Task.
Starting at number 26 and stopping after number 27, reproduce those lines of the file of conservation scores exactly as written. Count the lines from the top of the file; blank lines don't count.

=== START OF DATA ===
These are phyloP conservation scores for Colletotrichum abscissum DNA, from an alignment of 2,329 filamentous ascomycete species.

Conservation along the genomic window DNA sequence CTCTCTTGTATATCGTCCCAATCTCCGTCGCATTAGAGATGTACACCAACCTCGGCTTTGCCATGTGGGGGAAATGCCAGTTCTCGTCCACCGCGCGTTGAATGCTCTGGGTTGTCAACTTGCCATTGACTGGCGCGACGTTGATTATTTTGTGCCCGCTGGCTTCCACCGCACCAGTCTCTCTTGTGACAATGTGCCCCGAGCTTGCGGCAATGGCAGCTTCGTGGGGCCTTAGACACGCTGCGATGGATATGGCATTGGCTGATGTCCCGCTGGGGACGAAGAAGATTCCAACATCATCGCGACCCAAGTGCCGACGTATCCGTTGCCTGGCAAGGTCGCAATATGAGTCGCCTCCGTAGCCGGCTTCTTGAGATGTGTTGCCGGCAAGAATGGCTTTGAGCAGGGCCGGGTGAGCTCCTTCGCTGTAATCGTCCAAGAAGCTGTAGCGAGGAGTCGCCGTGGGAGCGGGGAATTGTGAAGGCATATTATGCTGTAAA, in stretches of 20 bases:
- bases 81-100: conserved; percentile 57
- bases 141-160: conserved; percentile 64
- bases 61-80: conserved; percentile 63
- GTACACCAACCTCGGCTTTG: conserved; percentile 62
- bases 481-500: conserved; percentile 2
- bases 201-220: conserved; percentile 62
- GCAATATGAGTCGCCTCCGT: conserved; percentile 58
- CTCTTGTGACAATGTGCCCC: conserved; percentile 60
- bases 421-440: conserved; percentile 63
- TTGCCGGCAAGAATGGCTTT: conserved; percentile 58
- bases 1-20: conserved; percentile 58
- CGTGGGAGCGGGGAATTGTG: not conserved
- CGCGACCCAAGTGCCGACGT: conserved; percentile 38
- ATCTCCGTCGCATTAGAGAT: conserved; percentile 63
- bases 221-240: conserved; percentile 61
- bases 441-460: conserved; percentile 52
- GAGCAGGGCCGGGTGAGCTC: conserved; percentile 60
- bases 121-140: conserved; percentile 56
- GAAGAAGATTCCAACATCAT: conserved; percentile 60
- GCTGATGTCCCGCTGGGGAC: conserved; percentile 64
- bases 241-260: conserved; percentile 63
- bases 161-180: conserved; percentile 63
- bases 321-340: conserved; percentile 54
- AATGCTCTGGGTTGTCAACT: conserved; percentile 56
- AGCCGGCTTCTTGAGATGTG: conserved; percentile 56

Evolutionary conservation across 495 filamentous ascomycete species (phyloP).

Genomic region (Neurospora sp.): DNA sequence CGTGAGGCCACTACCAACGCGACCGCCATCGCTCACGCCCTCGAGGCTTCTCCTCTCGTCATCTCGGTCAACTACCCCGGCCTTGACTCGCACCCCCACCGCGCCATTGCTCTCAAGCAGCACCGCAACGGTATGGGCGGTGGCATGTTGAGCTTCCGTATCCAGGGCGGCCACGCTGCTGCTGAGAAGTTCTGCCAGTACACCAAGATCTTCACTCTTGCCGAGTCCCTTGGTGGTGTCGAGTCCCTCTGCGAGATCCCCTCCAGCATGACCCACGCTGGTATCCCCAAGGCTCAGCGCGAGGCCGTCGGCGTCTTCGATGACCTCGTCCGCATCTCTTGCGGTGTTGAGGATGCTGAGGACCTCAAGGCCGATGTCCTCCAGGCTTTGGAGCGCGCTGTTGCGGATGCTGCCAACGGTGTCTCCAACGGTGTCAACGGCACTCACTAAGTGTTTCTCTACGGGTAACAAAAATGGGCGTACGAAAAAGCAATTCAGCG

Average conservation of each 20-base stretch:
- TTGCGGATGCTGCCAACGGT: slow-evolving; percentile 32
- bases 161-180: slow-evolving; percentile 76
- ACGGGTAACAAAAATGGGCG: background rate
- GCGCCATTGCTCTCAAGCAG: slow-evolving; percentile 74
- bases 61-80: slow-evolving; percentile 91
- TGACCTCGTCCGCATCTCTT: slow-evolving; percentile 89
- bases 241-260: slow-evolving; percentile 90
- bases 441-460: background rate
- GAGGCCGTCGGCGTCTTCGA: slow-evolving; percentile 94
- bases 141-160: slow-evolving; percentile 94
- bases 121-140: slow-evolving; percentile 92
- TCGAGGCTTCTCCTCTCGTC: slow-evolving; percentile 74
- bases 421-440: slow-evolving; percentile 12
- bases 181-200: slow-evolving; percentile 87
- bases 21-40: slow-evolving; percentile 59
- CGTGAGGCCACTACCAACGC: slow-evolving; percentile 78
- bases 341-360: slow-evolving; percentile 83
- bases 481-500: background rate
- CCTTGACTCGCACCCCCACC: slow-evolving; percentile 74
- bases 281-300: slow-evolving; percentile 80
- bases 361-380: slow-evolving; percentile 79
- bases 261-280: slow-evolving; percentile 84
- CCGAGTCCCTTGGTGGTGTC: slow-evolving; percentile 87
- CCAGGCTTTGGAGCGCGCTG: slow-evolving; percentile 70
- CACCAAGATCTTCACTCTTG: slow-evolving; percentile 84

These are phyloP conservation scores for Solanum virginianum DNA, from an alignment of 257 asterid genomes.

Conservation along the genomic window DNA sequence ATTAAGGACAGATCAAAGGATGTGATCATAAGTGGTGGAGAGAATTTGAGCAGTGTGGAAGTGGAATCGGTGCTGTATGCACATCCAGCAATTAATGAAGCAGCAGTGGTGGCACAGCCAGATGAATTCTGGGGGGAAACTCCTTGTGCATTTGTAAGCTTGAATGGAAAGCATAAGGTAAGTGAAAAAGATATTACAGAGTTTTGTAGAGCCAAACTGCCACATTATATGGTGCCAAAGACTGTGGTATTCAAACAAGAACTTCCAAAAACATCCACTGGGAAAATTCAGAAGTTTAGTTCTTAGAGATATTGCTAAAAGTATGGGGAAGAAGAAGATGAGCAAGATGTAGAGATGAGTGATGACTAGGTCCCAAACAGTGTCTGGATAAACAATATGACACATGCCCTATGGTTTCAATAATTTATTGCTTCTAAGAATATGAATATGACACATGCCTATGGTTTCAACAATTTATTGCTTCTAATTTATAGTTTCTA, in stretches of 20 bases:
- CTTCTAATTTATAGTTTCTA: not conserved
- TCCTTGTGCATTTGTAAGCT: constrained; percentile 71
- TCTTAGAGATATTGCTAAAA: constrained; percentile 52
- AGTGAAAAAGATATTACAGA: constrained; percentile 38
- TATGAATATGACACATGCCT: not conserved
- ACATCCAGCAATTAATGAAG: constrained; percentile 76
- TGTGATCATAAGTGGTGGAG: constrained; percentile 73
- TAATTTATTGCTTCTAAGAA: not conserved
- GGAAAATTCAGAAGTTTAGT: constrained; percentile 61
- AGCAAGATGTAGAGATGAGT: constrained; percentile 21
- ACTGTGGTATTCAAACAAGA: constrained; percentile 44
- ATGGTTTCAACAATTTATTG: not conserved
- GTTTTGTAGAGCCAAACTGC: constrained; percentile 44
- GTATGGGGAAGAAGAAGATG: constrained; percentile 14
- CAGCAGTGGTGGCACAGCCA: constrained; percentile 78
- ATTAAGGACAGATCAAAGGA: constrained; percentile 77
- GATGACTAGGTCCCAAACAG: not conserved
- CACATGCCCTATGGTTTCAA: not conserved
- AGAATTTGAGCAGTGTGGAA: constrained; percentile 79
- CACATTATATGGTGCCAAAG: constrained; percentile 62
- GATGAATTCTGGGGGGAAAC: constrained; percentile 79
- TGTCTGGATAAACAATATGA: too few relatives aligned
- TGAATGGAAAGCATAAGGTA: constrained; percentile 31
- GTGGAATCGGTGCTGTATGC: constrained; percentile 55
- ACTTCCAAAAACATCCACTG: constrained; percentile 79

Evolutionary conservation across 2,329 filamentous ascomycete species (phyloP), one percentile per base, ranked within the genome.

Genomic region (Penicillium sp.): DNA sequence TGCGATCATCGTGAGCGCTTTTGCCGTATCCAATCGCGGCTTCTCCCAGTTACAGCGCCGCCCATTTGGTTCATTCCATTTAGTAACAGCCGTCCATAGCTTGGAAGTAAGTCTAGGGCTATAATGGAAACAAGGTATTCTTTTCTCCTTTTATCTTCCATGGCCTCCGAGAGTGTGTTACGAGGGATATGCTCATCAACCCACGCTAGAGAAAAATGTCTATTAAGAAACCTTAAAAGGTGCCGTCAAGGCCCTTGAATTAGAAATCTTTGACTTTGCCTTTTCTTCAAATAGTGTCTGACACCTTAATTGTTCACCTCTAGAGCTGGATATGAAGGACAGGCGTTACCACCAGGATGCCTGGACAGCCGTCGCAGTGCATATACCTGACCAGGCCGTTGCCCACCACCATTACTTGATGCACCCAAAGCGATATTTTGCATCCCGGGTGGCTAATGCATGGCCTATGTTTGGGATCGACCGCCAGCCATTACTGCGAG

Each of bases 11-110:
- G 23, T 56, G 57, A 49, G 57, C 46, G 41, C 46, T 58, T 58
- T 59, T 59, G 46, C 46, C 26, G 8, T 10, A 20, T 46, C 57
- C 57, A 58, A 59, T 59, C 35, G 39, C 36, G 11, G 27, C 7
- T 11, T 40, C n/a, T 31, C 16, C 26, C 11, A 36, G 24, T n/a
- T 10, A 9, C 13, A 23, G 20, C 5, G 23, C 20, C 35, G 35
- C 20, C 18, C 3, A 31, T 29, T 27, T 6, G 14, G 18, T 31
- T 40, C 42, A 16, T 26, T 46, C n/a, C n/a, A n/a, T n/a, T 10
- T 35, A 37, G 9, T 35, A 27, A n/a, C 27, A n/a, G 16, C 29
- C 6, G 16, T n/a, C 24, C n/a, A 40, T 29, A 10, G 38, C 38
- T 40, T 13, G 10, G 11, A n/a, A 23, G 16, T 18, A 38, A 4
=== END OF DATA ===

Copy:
- AATGCTCTGGGTTGTCAACT: conserved; percentile 56
- AGCCGGCTTCTTGAGATGTG: conserved; percentile 56